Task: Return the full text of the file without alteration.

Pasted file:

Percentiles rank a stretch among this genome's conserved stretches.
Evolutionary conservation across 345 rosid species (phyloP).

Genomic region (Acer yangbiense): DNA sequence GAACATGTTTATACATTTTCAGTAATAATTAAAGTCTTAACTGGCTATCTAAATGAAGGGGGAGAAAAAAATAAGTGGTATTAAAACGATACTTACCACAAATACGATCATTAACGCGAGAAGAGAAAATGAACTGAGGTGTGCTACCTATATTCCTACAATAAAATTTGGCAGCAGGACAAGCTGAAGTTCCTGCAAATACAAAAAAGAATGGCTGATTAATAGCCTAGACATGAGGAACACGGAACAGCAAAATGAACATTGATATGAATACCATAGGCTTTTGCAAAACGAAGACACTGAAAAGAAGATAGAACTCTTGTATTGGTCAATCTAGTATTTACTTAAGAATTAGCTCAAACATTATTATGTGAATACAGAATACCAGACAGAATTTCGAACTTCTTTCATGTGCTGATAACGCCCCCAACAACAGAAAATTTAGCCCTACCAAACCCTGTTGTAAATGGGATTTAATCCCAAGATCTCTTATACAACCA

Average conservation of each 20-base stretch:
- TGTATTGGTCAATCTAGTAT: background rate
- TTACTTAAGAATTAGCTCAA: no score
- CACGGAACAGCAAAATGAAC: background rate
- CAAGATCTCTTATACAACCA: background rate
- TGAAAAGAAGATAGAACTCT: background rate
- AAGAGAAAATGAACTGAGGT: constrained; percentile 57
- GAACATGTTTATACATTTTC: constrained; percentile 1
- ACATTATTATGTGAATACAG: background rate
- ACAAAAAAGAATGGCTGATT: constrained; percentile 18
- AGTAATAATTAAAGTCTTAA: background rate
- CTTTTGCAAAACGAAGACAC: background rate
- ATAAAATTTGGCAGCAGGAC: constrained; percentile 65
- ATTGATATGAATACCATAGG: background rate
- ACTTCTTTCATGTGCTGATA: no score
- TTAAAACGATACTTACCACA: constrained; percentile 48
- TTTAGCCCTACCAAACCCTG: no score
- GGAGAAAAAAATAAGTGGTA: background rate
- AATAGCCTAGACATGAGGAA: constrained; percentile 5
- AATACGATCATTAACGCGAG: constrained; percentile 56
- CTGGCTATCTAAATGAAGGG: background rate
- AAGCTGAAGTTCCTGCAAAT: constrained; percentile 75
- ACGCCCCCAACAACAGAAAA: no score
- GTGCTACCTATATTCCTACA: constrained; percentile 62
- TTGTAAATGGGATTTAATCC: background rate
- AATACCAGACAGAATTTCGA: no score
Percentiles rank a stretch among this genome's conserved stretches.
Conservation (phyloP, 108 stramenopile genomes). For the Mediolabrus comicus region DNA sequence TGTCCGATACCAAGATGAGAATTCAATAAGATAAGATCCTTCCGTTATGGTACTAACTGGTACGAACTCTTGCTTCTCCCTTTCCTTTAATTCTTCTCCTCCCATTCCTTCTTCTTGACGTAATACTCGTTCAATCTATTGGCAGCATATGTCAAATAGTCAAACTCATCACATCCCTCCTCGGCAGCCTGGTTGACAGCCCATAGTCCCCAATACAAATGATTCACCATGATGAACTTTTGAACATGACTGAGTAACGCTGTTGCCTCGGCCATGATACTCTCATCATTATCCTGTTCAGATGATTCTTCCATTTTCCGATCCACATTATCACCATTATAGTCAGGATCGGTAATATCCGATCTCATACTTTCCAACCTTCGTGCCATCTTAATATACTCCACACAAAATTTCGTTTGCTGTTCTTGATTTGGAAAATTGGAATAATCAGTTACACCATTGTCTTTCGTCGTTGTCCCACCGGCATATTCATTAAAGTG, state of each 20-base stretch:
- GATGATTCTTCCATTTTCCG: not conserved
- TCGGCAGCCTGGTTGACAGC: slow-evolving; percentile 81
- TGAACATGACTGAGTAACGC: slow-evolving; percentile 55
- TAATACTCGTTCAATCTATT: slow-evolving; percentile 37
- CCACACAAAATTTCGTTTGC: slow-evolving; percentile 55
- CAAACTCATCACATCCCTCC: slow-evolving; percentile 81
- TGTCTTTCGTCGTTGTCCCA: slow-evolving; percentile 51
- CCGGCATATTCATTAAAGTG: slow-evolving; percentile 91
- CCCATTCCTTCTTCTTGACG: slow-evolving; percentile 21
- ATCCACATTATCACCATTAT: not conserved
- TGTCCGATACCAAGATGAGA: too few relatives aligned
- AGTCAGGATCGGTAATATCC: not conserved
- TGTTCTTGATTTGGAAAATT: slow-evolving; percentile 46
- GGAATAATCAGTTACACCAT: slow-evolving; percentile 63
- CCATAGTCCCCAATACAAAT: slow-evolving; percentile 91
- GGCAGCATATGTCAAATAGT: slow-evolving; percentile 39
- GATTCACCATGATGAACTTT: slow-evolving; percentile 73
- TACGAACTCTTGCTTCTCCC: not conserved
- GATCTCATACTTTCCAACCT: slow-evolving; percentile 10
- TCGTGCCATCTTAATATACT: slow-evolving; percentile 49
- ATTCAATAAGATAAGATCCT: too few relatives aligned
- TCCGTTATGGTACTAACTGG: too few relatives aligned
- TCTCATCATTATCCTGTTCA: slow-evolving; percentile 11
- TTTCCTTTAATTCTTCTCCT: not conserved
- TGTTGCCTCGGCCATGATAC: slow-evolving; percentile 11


Percentiles rank a stretch among this genome's conserved stretches.
Evolutionary conservation across 345 rosid species (phyloP).

Genomic region (Acer yangbiense): DNA sequence GAACATGTTTATACATTTTCAGTAATAATTAAAGTCTTAACTGGCTATCTAAATGAAGGGGGAGAAAAAAATAAGTGGTATTAAAACGATACTTACCACAAATACGATCATTAACGCGAGAAGAGAAAATGAACTGAGGTGTGCTACCTATATTCCTACAATAAAATTTGGCAGCAGGACAAGCTGAAGTTCCTGCAAATACAAAAAAGAATGGCTGATTAATAGCCTAGACATGAGGAACACGGAACAGCAAAATGAACATTGATATGAATACCATAGGCTTTTGCAAAACGAAGACACTGAAAAGAAGATAGAACTCTTGTATTGGTCAATCTAGTATTTACTTAAGAATTAGCTCAAACATTATTATGTGAATACAGAATACCAGACAGAATTTCGAACTTCTTTCATGTGCTGATAACGCCCCCAACAACAGAAAATTTAGCCCTACCAAACCCTGTTGTAAATGGGATTTAATCCCAAGATCTCTTATACAACCA

Average conservation of each 20-base stretch:
- TGTATTGGTCAATCTAGTAT: background rate
- TTACTTAAGAATTAGCTCAA: no score
- CACGGAACAGCAAAATGAAC: background rate
- CAAGATCTCTTATACAACCA: background rate
- TGAAAAGAAGATAGAACTCT: background rate
- AAGAGAAAATGAACTGAGGT: constrained; percentile 57
- GAACATGTTTATACATTTTC: constrained; percentile 1
- ACATTATTATGTGAATACAG: background rate
- ACAAAAAAGAATGGCTGATT: constrained; percentile 18
- AGTAATAATTAAAGTCTTAA: background rate
- CTTTTGCAAAACGAAGACAC: background rate
- ATAAAATTTGGCAGCAGGAC: constrained; percentile 65
- ATTGATATGAATACCATAGG: background rate
- ACTTCTTTCATGTGCTGATA: no score
- TTAAAACGATACTTACCACA: constrained; percentile 48
- TTTAGCCCTACCAAACCCTG: no score
- GGAGAAAAAAATAAGTGGTA: background rate
- AATAGCCTAGACATGAGGAA: constrained; percentile 5
- AATACGATCATTAACGCGAG: constrained; percentile 56
- CTGGCTATCTAAATGAAGGG: background rate
- AAGCTGAAGTTCCTGCAAAT: constrained; percentile 75
- ACGCCCCCAACAACAGAAAA: no score
- GTGCTACCTATATTCCTACA: constrained; percentile 62
- TTGTAAATGGGATTTAATCC: background rate
- AATACCAGACAGAATTTCGA: no score
Percentiles rank a stretch among this genome's conserved stretches.
Conservation (phyloP, 108 stramenopile genomes). For the Mediolabrus comicus region DNA sequence TGTCCGATACCAAGATGAGAATTCAATAAGATAAGATCCTTCCGTTATGGTACTAACTGGTACGAACTCTTGCTTCTCCCTTTCCTTTAATTCTTCTCCTCCCATTCCTTCTTCTTGACGTAATACTCGTTCAATCTATTGGCAGCATATGTCAAATAGTCAAACTCATCACATCCCTCCTCGGCAGCCTGGTTGACAGCCCATAGTCCCCAATACAAATGATTCACCATGATGAACTTTTGAACATGACTGAGTAACGCTGTTGCCTCGGCCATGATACTCTCATCATTATCCTGTTCAGATGATTCTTCCATTTTCCGATCCACATTATCACCATTATAGTCAGGATCGGTAATATCCGATCTCATACTTTCCAACCTTCGTGCCATCTTAATATACTCCACACAAAATTTCGTTTGCTGTTCTTGATTTGGAAAATTGGAATAATCAGTTACACCATTGTCTTTCGTCGTTGTCCCACCGGCATATTCATTAAAGTG, state of each 20-base stretch:
- GATGATTCTTCCATTTTCCG: not conserved
- TCGGCAGCCTGGTTGACAGC: slow-evolving; percentile 81
- TGAACATGACTGAGTAACGC: slow-evolving; percentile 55
- TAATACTCGTTCAATCTATT: slow-evolving; percentile 37
- CCACACAAAATTTCGTTTGC: slow-evolving; percentile 55
- CAAACTCATCACATCCCTCC: slow-evolving; percentile 81
- TGTCTTTCGTCGTTGTCCCA: slow-evolving; percentile 51
- CCGGCATATTCATTAAAGTG: slow-evolving; percentile 91
- CCCATTCCTTCTTCTTGACG: slow-evolving; percentile 21
- ATCCACATTATCACCATTAT: not conserved
- TGTCCGATACCAAGATGAGA: too few relatives aligned
- AGTCAGGATCGGTAATATCC: not conserved
- TGTTCTTGATTTGGAAAATT: slow-evolving; percentile 46
- GGAATAATCAGTTACACCAT: slow-evolving; percentile 63
- CCATAGTCCCCAATACAAAT: slow-evolving; percentile 91
- GGCAGCATATGTCAAATAGT: slow-evolving; percentile 39
- GATTCACCATGATGAACTTT: slow-evolving; percentile 73
- TACGAACTCTTGCTTCTCCC: not conserved
- GATCTCATACTTTCCAACCT: slow-evolving; percentile 10
- TCGTGCCATCTTAATATACT: slow-evolving; percentile 49
- ATTCAATAAGATAAGATCCT: too few relatives aligned
- TCCGTTATGGTACTAACTGG: too few relatives aligned
- TCTCATCATTATCCTGTTCA: slow-evolving; percentile 11
- TTTCCTTTAATTCTTCTCCT: not conserved
- TGTTGCCTCGGCCATGATAC: slow-evolving; percentile 11